Saturday, March 15, 2014


© James A. Harrod, Copyright Protected; All Rights Reserved

The March 10, 1986 obituary for Chuck Landis in the Los Angels Times noted that he was a “burly, gruff man who survived in the hotly competitive nightclub wars of Los Angeles.”  He was best known for the rock and burlesque clubs that he owned toward the end of his career like Largo, a former supermarket on Sunset strip, that he turned into a lucrative burlesque house (the fate of many jazz clubs in the late 1950s and early 1960s). When the burlesque business faded he converted the club into The Roxy, heeding advice from Lou Adler and Whiskey owner Elmer Valentine.  The Roxy became one of the hottest rock clubs on the Sunset Strip. But before Largo and The Roxy, Landis ran the Tiffany Club and the Surf Club. Landis had a predominantly jazz policy for both clubs and the list of jazz artists who appeared at each venue was like a “Who’s Who” of jazz in the early 1950s. 

Newspaper ad from September 4, 1952

The Tiffany Club was located at 3260 West 8th Street between Normandie and Mariposa Avenues [2 on the map].  The Surf Club was a short distance away on the other side of Wilshire Boulevard at 3981 West 6th Street at the southwest corner of 6th and Manhattan Place [1 on the map]. The Haig was also close by at 638 South Kenmore Avenue where it dead ends at Wilshire Boulevard [3 on the map].  When Stan Getz and Bob Brookmeyer were sneaking up to The Haig to catch Chet and Gerry, they left the Tiffany Club walking two blocks up Mariposa Avenue to Wilshire and then a block and a half to Kenmore.  Another popular jazz club was located a block west of the Tiffany Club at the intersection of Irolo Street, The 400 Club, 3330 West 8th Street, a regular hang out for traditional jazz fans [7 on the map].  There were three other clubs that had live music on 8th Street, the 331 Club at 3361 West 8th Street [4 on the map], Peacock Alley at 3188 West 8th [8 on the map] and Agua Caliente at 3131 West 8th Street [5 on the map]. The Ambassador Hotel with the Cocoanut Grove nightclub [6 on the map] was located across the street from The Haig.

The interior of the Tiffany Club featured a mirror that was angled behind the piano to allow patrons to observe the keyboard.  If the drummer was positioned within the area covered by the mirror patrons could also watch that action.  The back wall on each side of the suspended mirror featured a pastiche of musical instruments, piano keyboards, vinyl albums, musical staff paper, and other music related memorabilia in a musical mural.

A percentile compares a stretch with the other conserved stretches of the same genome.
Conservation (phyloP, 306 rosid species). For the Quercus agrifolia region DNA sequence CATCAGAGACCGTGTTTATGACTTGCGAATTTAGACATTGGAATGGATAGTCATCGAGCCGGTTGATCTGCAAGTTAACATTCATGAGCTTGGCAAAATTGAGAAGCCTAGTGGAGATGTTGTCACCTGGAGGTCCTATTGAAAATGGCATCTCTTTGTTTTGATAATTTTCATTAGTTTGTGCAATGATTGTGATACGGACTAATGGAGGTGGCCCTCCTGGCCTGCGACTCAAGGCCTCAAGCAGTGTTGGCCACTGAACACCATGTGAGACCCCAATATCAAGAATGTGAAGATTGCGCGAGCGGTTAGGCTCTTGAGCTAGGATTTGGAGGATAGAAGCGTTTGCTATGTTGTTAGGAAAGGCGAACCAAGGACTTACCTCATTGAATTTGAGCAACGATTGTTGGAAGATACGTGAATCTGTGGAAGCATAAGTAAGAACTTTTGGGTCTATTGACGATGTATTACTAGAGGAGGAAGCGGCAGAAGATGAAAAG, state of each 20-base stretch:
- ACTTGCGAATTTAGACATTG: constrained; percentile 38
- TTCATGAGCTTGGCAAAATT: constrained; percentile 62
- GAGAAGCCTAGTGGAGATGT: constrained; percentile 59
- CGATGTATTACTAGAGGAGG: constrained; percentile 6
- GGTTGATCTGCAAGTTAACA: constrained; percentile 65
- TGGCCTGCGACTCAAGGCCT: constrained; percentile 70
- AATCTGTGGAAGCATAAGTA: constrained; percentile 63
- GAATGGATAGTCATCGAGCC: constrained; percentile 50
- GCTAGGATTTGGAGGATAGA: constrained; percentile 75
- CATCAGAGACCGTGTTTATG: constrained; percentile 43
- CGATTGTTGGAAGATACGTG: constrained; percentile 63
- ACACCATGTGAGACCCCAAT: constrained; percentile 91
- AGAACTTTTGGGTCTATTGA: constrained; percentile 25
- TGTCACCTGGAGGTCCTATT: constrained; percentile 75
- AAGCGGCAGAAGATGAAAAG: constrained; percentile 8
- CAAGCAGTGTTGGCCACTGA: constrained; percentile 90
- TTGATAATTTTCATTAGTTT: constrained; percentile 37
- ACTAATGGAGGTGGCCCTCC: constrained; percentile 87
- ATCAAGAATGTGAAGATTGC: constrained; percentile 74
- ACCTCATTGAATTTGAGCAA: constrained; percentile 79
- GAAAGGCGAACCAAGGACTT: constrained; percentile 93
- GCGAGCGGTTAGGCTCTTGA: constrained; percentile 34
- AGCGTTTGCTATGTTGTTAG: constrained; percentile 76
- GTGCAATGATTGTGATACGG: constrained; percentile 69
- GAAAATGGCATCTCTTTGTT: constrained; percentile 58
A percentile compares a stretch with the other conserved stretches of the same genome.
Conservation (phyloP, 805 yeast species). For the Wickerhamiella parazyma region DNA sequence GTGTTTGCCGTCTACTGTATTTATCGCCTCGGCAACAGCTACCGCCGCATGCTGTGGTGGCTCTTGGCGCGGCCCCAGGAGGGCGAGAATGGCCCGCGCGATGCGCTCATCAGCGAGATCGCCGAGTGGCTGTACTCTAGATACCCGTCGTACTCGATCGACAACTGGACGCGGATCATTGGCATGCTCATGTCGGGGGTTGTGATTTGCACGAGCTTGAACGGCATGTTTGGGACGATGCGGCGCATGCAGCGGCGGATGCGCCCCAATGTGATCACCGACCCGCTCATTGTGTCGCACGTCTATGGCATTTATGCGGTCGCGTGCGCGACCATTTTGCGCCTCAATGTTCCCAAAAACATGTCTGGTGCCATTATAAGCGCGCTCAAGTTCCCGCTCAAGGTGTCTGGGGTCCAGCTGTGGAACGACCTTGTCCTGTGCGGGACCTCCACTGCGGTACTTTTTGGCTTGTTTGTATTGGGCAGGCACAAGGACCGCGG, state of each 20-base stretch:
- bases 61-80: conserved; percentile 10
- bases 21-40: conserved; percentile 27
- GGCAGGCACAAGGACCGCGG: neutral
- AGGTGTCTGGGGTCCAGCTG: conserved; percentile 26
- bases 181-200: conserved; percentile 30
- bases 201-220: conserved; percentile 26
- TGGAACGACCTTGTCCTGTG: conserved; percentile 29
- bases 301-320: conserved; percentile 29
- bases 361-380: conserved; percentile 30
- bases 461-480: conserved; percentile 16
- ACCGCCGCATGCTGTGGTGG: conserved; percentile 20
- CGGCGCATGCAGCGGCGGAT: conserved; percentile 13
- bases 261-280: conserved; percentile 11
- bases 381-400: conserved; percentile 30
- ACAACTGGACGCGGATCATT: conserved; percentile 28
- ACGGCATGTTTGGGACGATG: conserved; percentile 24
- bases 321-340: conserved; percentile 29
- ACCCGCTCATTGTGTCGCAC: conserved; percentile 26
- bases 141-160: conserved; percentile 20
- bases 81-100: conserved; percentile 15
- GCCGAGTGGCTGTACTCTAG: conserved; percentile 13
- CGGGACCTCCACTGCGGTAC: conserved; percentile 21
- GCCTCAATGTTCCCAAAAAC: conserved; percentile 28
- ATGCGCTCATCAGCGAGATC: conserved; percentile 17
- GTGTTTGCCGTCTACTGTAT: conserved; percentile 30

The Nat King Cole Trio opened at the Tiffany Club on December 27, 1951, and his engagement continued until mid January of 1952. The Johnny White Trio was playing the Surf Club at the same time with Johnny White on vibes, Milt Norman on guitar and Bob Whitlock on bass.  White was a versatile jazz musician who never received the recognition due him.

The Oscar Peterson Trio with Barney Kessel on guitar and Ray Brown on bass took over from Nat King Cole in mid January of 1952, and over at the Surf Club the Art Pepper Quartet opened on January 18, 1952, after the Johnny White Trio exited the club.  Altoist Pepper was accompanied by Hampton Hawes on piano with Joe Mondragon on bass and Larry Bunker on vibes and drums.

The George Shearing Quintet followed the Oscar Peterson Trio at the Tiffany Club with Al McKibbon on bass, Chuck Wayne on guitar, Don Elliott on vibes, and Denzil Best on drums. Chuck Landis booked the Dave Brubeck Quartet into the Surf Club following the close of Art Pepper’s engagement.  The quartet was still widely known as Dave Brubeck and His Trio before Dave Brubeck settled on referring to his group as the Dave Brubeck Quartet.  Members of the quartet during their engagement at the Surf Club included Paul Desmond on alto, Fred Dutton on bass, and Herb Barman on drums.  The National Broadcasting Company regularly broadcast remotes from the Surf Club and the Tiffany Club with local deejays hired to emcee the broadcasts.  Los Angeles deejay and concert promotor, Joe Adams, was frequently the emcee.

The Shearing Quintet was followed by Billie Holiday in mid March of 1952.  Billie Holiday was backed by a combo led by Wardell Gray.  Bob Douglas, the photographer who took the photos below was one of the most gifted jazz photographers who regularly worked Los Angeles jazz clubs.  Before moving to Los Angeles in the early 1950s Douglas documented the jazz scene in Detroit, Michigan.  His excellent work can be seen in the history of jazz in Detriot, BEFORE MOTOWN, Lars Bjorn & Jim Gallert, University of Michigan Press, Ann Arbor, 2001.